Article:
Pauline Rowe’s new pamphlet, The Weight of Snow, is layered with generations of grief. The accidental death of a ten-year-old girl years ago affects the narrator’s life, and those of her family. The poems cleverly interweave the narrator’s past life, loves and losses against the backdrop of this tragedy, outlined starkly in 'A Letter to Nanna Bereaved':
The old man writes:
Even now I see her pennies
spinning in the road.
Yet in this elegiac pamphlet there is also hope and redemption. In contrast to the 'silver anniversary of grief' for a son never born, we are given 'Delivery Room'; joy in the face of the pain and danger of imminent birth, where the bereaved 'Nanna' appears:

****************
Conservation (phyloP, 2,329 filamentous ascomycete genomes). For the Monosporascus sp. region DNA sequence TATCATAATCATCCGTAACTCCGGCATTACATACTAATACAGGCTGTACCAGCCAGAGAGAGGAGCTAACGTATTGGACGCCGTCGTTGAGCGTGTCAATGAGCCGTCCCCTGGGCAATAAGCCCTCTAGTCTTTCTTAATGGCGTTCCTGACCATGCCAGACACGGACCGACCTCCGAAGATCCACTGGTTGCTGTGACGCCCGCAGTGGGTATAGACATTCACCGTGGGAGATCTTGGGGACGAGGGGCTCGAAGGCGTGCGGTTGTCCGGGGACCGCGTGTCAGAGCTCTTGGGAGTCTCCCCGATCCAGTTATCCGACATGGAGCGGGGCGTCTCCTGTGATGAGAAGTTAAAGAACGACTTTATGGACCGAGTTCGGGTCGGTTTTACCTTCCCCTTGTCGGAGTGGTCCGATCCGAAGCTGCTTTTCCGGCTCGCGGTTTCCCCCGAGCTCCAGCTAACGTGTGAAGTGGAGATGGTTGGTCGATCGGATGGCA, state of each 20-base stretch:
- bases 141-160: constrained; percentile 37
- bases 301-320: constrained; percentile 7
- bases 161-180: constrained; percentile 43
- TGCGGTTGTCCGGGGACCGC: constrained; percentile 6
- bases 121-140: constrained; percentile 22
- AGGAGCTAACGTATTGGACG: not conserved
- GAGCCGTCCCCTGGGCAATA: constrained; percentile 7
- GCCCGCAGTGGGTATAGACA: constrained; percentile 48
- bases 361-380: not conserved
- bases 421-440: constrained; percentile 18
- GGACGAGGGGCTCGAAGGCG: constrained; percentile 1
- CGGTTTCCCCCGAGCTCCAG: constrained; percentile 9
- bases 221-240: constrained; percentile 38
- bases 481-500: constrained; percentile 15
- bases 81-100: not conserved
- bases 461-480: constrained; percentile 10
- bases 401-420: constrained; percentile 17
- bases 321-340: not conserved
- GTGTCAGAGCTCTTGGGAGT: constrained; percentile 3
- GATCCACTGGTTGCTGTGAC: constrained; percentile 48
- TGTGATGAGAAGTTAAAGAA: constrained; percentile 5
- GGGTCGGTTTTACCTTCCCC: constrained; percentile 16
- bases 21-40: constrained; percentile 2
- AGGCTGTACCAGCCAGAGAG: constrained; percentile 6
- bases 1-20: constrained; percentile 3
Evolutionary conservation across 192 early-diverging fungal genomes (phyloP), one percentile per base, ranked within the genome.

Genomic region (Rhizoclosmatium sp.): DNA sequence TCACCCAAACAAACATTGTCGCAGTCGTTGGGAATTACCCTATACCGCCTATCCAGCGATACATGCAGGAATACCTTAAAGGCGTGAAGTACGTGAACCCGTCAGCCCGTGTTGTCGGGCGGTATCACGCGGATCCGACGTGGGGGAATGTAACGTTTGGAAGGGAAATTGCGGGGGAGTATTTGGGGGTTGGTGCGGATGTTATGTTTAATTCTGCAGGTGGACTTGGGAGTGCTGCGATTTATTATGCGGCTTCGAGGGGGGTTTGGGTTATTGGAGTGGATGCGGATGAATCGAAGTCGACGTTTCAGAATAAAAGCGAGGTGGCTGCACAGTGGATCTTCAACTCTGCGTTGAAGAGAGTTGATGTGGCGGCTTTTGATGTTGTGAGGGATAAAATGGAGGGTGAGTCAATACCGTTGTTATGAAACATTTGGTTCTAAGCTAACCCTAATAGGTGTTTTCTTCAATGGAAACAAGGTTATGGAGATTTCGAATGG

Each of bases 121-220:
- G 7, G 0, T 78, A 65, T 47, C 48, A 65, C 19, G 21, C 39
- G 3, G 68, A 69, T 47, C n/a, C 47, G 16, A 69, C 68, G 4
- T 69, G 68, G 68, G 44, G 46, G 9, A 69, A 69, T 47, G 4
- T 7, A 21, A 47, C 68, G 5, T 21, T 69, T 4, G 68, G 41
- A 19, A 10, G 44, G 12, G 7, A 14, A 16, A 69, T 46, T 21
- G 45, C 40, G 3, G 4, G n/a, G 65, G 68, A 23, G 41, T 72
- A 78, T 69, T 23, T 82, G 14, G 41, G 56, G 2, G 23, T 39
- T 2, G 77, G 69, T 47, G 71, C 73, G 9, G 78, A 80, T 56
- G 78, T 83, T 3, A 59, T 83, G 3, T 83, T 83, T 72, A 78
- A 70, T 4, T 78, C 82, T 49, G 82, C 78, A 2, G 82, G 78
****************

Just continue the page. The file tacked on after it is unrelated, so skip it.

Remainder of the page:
and yet reach heaven, reach my lovely girl.
Pray hard that God may grant me my release.'
my glorious boy arrived, my peaceful son.
There is also a parade of sharply drawn characters that bring working-class Widnes to life, as in 'Barnes Road, 1967': Wendy, who 'kept PG Tips cards / and badges from Robinson jam,' and Billy the lodger who 'blocked the hall / with his deafness and Triumph bike.' But the permafrost of these poems is never far away. Even in the poem celebrating a fifty-year old friend’s marriage in Spain, there is unfulfilled yearning to follow those 'whose souls must sing in the sun.'
Pauline Rowe has created a beautiful and memorable tribute to the collective grief of a family marked by tragedy, a grief that many will recognise in different forms.
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